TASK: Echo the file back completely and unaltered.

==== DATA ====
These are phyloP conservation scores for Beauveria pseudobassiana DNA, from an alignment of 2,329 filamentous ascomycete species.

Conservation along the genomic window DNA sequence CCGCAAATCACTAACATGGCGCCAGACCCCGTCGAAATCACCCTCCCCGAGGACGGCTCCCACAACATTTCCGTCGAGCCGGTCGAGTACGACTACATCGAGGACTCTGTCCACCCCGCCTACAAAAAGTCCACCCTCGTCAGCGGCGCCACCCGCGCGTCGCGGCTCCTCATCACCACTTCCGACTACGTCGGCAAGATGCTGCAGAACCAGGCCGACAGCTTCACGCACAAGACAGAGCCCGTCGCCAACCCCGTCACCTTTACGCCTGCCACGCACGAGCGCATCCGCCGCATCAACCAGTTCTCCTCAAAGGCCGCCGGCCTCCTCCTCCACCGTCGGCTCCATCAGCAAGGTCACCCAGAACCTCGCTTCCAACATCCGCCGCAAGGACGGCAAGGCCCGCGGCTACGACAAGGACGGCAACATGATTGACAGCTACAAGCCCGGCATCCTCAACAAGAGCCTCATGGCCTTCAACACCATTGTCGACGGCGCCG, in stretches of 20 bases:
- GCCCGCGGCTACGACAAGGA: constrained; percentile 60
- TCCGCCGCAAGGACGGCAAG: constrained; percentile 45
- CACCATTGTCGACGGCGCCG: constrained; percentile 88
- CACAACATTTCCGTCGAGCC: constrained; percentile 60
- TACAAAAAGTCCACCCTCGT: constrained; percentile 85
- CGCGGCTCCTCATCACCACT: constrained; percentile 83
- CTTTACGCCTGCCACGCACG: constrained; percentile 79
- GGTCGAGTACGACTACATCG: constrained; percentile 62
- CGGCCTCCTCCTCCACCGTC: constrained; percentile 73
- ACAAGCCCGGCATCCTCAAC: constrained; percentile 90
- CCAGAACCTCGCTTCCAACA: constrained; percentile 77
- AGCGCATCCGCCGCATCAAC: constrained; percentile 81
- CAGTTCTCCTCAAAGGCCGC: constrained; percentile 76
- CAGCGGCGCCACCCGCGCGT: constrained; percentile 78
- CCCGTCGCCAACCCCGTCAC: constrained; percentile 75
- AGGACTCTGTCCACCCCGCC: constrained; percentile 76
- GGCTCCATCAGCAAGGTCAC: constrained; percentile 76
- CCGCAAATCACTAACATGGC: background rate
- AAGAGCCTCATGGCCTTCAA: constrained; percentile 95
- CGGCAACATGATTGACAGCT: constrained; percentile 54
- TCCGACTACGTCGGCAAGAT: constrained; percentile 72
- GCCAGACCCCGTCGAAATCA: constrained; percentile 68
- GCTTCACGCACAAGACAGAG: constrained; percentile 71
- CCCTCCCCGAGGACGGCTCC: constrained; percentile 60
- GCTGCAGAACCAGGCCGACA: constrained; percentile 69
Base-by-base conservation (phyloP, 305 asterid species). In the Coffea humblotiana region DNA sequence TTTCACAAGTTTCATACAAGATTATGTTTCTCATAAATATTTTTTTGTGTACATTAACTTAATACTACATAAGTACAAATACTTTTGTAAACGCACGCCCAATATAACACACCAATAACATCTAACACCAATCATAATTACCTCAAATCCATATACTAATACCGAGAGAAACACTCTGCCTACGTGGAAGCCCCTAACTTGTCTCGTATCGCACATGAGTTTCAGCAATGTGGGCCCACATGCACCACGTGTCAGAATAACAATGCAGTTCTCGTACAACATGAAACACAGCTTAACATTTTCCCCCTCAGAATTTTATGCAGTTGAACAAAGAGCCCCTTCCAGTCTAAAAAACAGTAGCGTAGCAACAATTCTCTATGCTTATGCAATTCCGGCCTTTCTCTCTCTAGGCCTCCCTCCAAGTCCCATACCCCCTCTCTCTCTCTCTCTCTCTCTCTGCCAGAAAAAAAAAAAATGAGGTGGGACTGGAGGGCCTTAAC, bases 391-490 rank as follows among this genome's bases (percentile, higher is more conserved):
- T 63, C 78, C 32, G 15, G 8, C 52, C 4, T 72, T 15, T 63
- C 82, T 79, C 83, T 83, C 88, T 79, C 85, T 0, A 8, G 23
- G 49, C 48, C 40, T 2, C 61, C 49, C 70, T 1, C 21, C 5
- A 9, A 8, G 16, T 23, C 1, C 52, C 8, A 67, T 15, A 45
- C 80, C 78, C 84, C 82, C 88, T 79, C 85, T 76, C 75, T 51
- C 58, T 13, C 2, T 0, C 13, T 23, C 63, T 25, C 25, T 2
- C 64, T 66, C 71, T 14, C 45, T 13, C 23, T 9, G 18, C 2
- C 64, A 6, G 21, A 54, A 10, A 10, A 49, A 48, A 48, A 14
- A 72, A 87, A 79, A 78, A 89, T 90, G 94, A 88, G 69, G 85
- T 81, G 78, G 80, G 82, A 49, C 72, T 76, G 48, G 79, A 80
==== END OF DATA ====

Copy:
These are phyloP conservation scores for Beauveria pseudobassiana DNA, from an alignment of 2,329 filamentous ascomycete species.

Conservation along the genomic window DNA sequence CCGCAAATCACTAACATGGCGCCAGACCCCGTCGAAATCACCCTCCCCGAGGACGGCTCCCACAACATTTCCGTCGAGCCGGTCGAGTACGACTACATCGAGGACTCTGTCCACCCCGCCTACAAAAAGTCCACCCTCGTCAGCGGCGCCACCCGCGCGTCGCGGCTCCTCATCACCACTTCCGACTACGTCGGCAAGATGCTGCAGAACCAGGCCGACAGCTTCACGCACAAGACAGAGCCCGTCGCCAACCCCGTCACCTTTACGCCTGCCACGCACGAGCGCATCCGCCGCATCAACCAGTTCTCCTCAAAGGCCGCCGGCCTCCTCCTCCACCGTCGGCTCCATCAGCAAGGTCACCCAGAACCTCGCTTCCAACATCCGCCGCAAGGACGGCAAGGCCCGCGGCTACGACAAGGACGGCAACATGATTGACAGCTACAAGCCCGGCATCCTCAACAAGAGCCTCATGGCCTTCAACACCATTGTCGACGGCGCCG, in stretches of 20 bases:
- GCCCGCGGCTACGACAAGGA: constrained; percentile 60
- TCCGCCGCAAGGACGGCAAG: constrained; percentile 45
- CACCATTGTCGACGGCGCCG: constrained; percentile 88
- CACAACATTTCCGTCGAGCC: constrained; percentile 60
- TACAAAAAGTCCACCCTCGT: constrained; percentile 85
- CGCGGCTCCTCATCACCACT: constrained; percentile 83
- CTTTACGCCTGCCACGCACG: constrained; percentile 79
- GGTCGAGTACGACTACATCG: constrained; percentile 62
- CGGCCTCCTCCTCCACCGTC: constrained; percentile 73
- ACAAGCCCGGCATCCTCAAC: constrained; percentile 90
- CCAGAACCTCGCTTCCAACA: constrained; percentile 77
- AGCGCATCCGCCGCATCAAC: constrained; percentile 81
- CAGTTCTCCTCAAAGGCCGC: constrained; percentile 76
- CAGCGGCGCCACCCGCGCGT: constrained; percentile 78
- CCCGTCGCCAACCCCGTCAC: constrained; percentile 75
- AGGACTCTGTCCACCCCGCC: constrained; percentile 76
- GGCTCCATCAGCAAGGTCAC: constrained; percentile 76
- CCGCAAATCACTAACATGGC: background rate
- AAGAGCCTCATGGCCTTCAA: constrained; percentile 95
- CGGCAACATGATTGACAGCT: constrained; percentile 54
- TCCGACTACGTCGGCAAGAT: constrained; percentile 72
- GCCAGACCCCGTCGAAATCA: constrained; percentile 68
- GCTTCACGCACAAGACAGAG: constrained; percentile 71
- CCCTCCCCGAGGACGGCTCC: constrained; percentile 60
- GCTGCAGAACCAGGCCGACA: constrained; percentile 69
Base-by-base conservation (phyloP, 305 asterid species). In the Coffea humblotiana region DNA sequence TTTCACAAGTTTCATACAAGATTATGTTTCTCATAAATATTTTTTTGTGTACATTAACTTAATACTACATAAGTACAAATACTTTTGTAAACGCACGCCCAATATAACACACCAATAACATCTAACACCAATCATAATTACCTCAAATCCATATACTAATACCGAGAGAAACACTCTGCCTACGTGGAAGCCCCTAACTTGTCTCGTATCGCACATGAGTTTCAGCAATGTGGGCCCACATGCACCACGTGTCAGAATAACAATGCAGTTCTCGTACAACATGAAACACAGCTTAACATTTTCCCCCTCAGAATTTTATGCAGTTGAACAAAGAGCCCCTTCCAGTCTAAAAAACAGTAGCGTAGCAACAATTCTCTATGCTTATGCAATTCCGGCCTTTCTCTCTCTAGGCCTCCCTCCAAGTCCCATACCCCCTCTCTCTCTCTCTCTCTCTCTCTGCCAGAAAAAAAAAAAATGAGGTGGGACTGGAGGGCCTTAAC, bases 391-490 rank as follows among this genome's bases (percentile, higher is more conserved):
- T 63, C 78, C 32, G 15, G 8, C 52, C 4, T 72, T 15, T 63
- C 82, T 79, C 83, T 83, C 88, T 79, C 85, T 0, A 8, G 23
- G 49, C 48, C 40, T 2, C 61, C 49, C 70, T 1, C 21, C 5
- A 9, A 8, G 16, T 23, C 1, C 52, C 8, A 67, T 15, A 45
- C 80, C 78, C 84, C 82, C 88, T 79, C 85, T 76, C 75, T 51
- C 58, T 13, C 2, T 0, C 13, T 23, C 63, T 25, C 25, T 2
- C 64, T 66, C 71, T 14, C 45, T 13, C 23, T 9, G 18, C 2
- C 64, A 6, G 21, A 54, A 10, A 10, A 49, A 48, A 48, A 14
- A 72, A 87, A 79, A 78, A 89, T 90, G 94, A 88, G 69, G 85
- T 81, G 78, G 80, G 82, A 49, C 72, T 76, G 48, G 79, A 80